Classification: Straight Bourbon
Company: Sazerac Company, Inc
Distillery: Barton 1792 Distillery
Release Date: Summer 2023 (Annual Release)
Age: NAS (Aged at least 4 years per TTB regulations)
MSRP: $50 (2023)
When it was introduced in 2015, Sweet Wheat was the first time Barton has released a wheated 1792 Bourbon. Typically, a bourbon’s secondary grain is rye, but a smaller percentage of bourbon producers use wheat instead. The standard 1792 expression is considered “high rye” since it is thought to use more rye as its secondary grain than traditional bourbon mashbills. Sweet Wheat was the first in the series of new expressions of 1792, which also include 1792 Port Finish, 1792 Single Barrel, 1792 Full Proof, 1792 High Rye, 1792 Bottled in Bond, and 1792 Aged 12 Years.
A nicely balanced aroma is centered around sweet candied nuts and spicy oak, which rest atop a base of seasoned oak. Its overall richness helps make an immediate positive impression. A layer of caramel sweetness adds depth and is enhanced by light floral and earthy notes. Though not overly complex, what it offers is effective and very well received.
The light to slightly medium bodied palate is immediately apparent. It’s thinner than expected and works hard to present its flavors with adequate intensity. What it lacks in delivery it makes up for in an array of sweet flavors that are easy to like. Warm caramel, vanilla sugar cookie, and custard pudding make its sugary base a delight for those with a sweet tooth. The palate stays within a narrow band of flavors, coalescing into a singular front. Because of its overall sweetness, most will find it approachable and satisfying, staying far away from offensive.
A gentle transition to light spice and soft seasoned oak provides a welcome contrast to the bourbon’s sugary palate - though it doesn’t last long. Notes of fried dough and crinkle cookie soon swoop in, providing a slight variation to the palate’s particular brand of sweetness. A layer of light leather rounds things out, concluding with a slightly dry, but enjoyable finish. Thanks to its contrasting element, the finish offers slightly more complexity than the palate, but both are satisfying in their own way.
The ever-expanding wheat category of bourbon has shown no signs of fading. When 1792 Sweet Wheat was introduced in 2015, wheated bourbons were just ramping up in popularity. W.L. Weller and Maker’s Mark bourbons controlled the wheated market, but producers began to see an opening in the market. Heaven Hill had introduced Larceny a few years prior which helped start the steady flow of readily available wheat-based bourbons that continues to this day.
When 1792 Sweet Wheat was introduced, Barton stated that it contained 8 year old bourbon, but it is unknown if that is still the case. Oak certainly still plays a role in Sweet Wheat’s flavor profile, but by no means does it taste like a bourbon that has aged a considerable amount of time. Instead, the bourbon has a renewed commitment to its name. Where the Sweet Wheat always leaned sweet, this current iteration truly takes it to heart. There are plenty of sweet bourbons on the market, yet this still stands due to its depth of sweetness. Forgoing fruit-based sweetness altogether, the bourbon stays within a narrow band of warm caramel, vanilla sugar cookie, custard pudding, and notes of fried dough with cocoa powder from a crinkle cookie standing out on its finish. A thin mouthfeel and low 90 proof combine to make this an easy, if not too easy of a sipper. The creamy mouthfeel it once offered is sorely missed, but just enough complexity in its sweet notes helps make this bourbon stand out just enough where it counts.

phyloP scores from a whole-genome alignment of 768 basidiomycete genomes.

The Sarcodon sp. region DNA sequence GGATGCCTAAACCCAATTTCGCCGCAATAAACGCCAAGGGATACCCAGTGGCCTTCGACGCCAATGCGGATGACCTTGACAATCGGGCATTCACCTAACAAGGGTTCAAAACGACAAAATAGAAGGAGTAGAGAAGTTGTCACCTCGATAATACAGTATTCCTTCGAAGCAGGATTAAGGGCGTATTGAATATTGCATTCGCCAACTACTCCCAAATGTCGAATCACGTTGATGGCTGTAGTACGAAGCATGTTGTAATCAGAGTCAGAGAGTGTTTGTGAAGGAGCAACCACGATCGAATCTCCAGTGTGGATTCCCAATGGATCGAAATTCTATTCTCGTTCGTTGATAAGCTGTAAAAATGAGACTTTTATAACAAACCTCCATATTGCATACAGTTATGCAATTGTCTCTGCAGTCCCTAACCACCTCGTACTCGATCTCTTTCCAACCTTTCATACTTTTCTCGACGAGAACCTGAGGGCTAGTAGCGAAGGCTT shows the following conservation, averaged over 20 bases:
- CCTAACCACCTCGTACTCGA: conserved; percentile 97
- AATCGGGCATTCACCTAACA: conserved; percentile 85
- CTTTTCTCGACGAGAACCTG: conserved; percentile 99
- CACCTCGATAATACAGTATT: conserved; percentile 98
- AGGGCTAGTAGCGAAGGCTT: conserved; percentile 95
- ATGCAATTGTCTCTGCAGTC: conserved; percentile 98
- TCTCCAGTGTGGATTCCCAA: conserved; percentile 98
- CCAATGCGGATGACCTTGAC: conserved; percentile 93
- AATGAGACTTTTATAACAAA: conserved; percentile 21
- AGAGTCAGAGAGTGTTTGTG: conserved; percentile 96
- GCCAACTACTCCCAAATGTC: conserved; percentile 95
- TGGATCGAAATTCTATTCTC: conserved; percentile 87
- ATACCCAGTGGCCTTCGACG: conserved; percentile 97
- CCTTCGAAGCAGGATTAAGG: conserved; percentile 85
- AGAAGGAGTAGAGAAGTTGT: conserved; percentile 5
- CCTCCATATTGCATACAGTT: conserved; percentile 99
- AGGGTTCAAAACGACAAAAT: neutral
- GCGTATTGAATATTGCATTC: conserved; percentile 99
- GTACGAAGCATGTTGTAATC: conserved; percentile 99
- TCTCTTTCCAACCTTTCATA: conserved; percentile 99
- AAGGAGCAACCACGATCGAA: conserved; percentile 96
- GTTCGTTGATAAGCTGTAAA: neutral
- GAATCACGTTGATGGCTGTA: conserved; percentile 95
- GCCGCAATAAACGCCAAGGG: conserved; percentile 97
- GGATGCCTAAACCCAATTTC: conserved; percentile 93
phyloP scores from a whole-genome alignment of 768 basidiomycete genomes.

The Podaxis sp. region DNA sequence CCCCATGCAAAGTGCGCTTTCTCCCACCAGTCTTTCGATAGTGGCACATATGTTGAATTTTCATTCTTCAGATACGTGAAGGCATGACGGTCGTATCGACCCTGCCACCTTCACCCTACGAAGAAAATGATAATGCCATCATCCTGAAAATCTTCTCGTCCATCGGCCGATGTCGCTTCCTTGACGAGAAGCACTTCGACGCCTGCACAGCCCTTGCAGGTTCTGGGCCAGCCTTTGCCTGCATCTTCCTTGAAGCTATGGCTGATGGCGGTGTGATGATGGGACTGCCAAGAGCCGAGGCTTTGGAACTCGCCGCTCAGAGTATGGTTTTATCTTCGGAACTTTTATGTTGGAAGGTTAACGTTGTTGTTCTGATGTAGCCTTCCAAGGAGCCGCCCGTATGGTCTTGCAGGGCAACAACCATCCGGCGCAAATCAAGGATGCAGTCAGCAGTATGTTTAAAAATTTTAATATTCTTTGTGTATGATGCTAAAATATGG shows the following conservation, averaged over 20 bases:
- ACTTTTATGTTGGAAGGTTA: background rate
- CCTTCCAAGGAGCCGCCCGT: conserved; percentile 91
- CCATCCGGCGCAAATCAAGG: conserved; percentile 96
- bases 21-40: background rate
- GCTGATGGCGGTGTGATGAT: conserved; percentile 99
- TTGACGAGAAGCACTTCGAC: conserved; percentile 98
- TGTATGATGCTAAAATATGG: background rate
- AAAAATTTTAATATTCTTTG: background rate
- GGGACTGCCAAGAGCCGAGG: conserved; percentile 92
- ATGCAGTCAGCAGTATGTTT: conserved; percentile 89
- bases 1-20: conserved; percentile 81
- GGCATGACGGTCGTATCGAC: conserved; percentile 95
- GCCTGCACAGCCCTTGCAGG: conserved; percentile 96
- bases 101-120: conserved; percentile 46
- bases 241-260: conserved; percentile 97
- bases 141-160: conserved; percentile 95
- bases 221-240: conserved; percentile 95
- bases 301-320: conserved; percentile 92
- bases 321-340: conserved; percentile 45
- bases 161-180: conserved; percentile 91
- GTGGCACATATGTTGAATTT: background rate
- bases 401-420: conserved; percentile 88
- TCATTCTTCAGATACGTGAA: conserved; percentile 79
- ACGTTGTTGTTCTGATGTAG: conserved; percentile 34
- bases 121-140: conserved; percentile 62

With its under 100 proof point and thin mouthfeel, it's easy to discount this bourbon straight out of the gate. Asking $50 for such bourbon seems like a tall order, yet the bourbon’s wealth of differentiating sweet notes, and contrasting oak and leathery notes in its finish, help pull this bourbon up. If the bourbon’s flavor profile wasn’t so effective, its $50 price tag would be a gross oversell. Slightly upping its price in 8 years and offering a better product in return is a fair tradeoff, though paying anything more than its MSRP would move it into a bad value category.
Living up to its name, 1792 Sweet Wheat is indeed sweet, and offers it with ample depth and range.
Where 1792 Sweet Wheat has shown the most improvement is being able to break away from the average territory, and develop the sweet side that its label suggests it has. At a sacrifice of the creamy mouthfeel present in its original release, it has given way to a much thinner one but one with more depth in its sweetness. It's a very worthwhile tradeoff, as this bourbon's best attribute is its sweetness. Being able to offer differentiating layers of sweetness thanks to distinct tasting notes helps 1792 Sweet Wheat stand out more than ever.